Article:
Home / Executive Moves / Former USAF Surgeon General Mark Ediger Joins Deloitte Federal Health Sector

Former USAF Surgeon General Mark Ediger Joins Deloitte Federal Health Sector

Mark Ediger

Mark Ediger, formerly U.S. Air Force surgeon general, has joined Deloitte‘s government and public services practice as a specialist executive within its federal health sector business.

He will oversee the company’s efforts with regard to health data management, patient safety, quality of care and medical supply chain innovation across the government, Deloitte said Thursday.

“Mark’s experience in the military as well as in family practice gives him a broad view of the health care sector, making him a tremendous resource to our clients,” said Kevin Brault, a principal at Deloitte & Touche and federal health sector leader.

“Through his background stretching across the health field – from the implementation of the Patient Centered Medical Homeand electronic health records to combat operations and disaster response – Mark has experienced the health ecosystem from a variety of perspectives,” Brault added.

Ediger is a certified practitioner in family and aerospace medicine. During his military career, he served as a major command surgeon and led three medical organizations of the Air Force.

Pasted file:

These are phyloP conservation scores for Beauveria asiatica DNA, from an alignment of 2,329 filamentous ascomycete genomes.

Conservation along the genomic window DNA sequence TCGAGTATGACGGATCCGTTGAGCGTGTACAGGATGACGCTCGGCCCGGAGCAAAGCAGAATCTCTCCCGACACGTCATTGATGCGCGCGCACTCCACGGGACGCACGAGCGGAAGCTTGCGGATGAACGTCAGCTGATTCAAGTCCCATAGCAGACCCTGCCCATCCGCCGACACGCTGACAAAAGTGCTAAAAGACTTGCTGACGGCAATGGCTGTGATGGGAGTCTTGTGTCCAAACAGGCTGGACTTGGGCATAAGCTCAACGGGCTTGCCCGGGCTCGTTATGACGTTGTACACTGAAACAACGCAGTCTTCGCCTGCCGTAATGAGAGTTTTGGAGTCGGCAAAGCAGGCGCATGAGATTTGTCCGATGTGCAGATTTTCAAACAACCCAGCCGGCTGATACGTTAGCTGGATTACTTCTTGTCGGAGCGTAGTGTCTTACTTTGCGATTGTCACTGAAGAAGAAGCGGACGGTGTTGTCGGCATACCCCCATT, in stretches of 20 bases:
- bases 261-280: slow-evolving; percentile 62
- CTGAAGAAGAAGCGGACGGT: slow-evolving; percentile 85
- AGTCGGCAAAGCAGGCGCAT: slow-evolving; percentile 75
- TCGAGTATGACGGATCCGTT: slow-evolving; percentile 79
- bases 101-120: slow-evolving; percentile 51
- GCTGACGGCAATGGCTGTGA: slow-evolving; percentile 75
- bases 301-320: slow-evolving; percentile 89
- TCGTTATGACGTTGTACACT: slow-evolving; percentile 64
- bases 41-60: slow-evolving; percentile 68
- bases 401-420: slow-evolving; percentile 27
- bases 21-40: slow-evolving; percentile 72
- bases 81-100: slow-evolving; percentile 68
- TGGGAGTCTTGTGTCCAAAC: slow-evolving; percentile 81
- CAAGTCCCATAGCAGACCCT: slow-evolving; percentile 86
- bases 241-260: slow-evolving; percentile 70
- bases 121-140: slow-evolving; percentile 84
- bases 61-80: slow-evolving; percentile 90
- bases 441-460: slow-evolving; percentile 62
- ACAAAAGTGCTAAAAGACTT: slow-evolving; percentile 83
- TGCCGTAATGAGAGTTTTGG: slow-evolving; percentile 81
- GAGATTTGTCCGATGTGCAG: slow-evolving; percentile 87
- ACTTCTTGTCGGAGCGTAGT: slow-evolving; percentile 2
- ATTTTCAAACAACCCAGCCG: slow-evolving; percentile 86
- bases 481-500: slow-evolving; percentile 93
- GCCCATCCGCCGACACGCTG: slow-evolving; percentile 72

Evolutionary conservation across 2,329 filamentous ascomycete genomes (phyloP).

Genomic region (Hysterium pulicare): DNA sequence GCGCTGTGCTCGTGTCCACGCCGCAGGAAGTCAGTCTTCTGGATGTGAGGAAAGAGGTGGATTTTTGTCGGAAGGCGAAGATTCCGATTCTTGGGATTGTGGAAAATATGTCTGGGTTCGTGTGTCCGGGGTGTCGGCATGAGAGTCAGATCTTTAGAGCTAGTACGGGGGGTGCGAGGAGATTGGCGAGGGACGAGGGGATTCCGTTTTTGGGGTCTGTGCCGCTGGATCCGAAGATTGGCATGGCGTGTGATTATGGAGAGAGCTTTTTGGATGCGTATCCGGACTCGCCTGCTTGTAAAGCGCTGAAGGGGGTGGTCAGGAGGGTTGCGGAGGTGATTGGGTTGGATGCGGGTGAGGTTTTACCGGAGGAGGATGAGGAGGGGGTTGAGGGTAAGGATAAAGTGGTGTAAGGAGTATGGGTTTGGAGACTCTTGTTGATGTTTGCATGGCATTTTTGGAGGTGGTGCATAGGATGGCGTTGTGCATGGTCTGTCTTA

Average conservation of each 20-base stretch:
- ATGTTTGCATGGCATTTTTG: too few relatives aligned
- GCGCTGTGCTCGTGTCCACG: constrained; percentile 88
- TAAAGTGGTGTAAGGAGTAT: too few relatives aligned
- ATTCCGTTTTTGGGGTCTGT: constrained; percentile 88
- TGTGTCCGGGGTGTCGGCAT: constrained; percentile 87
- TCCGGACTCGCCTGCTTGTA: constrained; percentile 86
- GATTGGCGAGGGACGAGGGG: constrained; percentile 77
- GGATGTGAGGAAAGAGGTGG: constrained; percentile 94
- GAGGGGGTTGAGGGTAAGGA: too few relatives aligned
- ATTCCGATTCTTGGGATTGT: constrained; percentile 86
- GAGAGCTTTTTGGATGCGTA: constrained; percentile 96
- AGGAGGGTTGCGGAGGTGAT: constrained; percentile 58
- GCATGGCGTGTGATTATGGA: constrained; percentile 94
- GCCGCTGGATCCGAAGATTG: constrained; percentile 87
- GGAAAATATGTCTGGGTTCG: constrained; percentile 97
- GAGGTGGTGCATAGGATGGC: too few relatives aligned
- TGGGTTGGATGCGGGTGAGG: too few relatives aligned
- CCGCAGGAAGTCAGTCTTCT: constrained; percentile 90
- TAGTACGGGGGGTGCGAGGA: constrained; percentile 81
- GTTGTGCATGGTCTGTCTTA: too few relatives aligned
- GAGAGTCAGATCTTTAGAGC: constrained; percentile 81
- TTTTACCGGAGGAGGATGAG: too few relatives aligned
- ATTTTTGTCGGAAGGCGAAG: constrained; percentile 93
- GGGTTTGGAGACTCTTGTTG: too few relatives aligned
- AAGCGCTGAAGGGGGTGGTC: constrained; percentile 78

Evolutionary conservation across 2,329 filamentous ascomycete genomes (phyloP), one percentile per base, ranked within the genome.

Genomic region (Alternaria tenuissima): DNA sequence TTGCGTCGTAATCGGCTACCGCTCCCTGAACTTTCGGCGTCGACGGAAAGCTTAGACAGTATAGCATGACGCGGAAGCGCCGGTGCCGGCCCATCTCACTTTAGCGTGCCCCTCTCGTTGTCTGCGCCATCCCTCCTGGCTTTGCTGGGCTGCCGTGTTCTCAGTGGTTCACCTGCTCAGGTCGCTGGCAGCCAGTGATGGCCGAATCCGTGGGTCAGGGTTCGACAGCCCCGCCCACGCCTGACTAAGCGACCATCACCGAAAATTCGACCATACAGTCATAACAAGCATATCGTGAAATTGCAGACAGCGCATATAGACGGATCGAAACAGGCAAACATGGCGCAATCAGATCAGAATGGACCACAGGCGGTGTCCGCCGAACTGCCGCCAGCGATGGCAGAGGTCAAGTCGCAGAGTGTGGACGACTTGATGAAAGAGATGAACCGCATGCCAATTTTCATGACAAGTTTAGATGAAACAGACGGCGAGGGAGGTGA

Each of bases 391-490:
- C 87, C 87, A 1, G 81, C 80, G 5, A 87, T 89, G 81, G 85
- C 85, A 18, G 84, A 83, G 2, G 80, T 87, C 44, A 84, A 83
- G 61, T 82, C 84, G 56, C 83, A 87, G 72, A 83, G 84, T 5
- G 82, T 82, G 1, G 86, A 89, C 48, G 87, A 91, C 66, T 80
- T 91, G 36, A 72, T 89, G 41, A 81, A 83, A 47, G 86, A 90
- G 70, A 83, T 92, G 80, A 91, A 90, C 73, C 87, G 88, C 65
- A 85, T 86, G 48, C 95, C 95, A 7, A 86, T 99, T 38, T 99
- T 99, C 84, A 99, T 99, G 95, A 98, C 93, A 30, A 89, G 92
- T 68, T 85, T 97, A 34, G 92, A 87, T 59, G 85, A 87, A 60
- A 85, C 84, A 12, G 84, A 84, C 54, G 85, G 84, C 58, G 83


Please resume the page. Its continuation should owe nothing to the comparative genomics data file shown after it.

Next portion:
He was deployed in Iraq as medical commander to support troops in combat operations and oversaw the delivery of medical support to the service’s operations in Africa and Europe.

Ediger became the service’s 22nd surgeon general in 2015 after serving for three years as deputy surgeon general.

Check Also

Adaptas to Buy Applied Kilovolts, Analytical Instrumentation Business From L3Harris

Adaptas Solutions, an Ampersand Capital Partners portfolio company, has agreed to purchase an L3Harris Technologies subsidiary and business unit that manufacture power supplies designed for analytical equipment.

Sikorsky Books $500M Lot 2 Combat Rescue Helicopter Production Contract

The U.S. Air Force has awarded Lockheed Martin’s (NYSE: LMT) Sikorsky subsidiary a potential $500M contract to continue low-rate initial production of new combat rescue helicopters.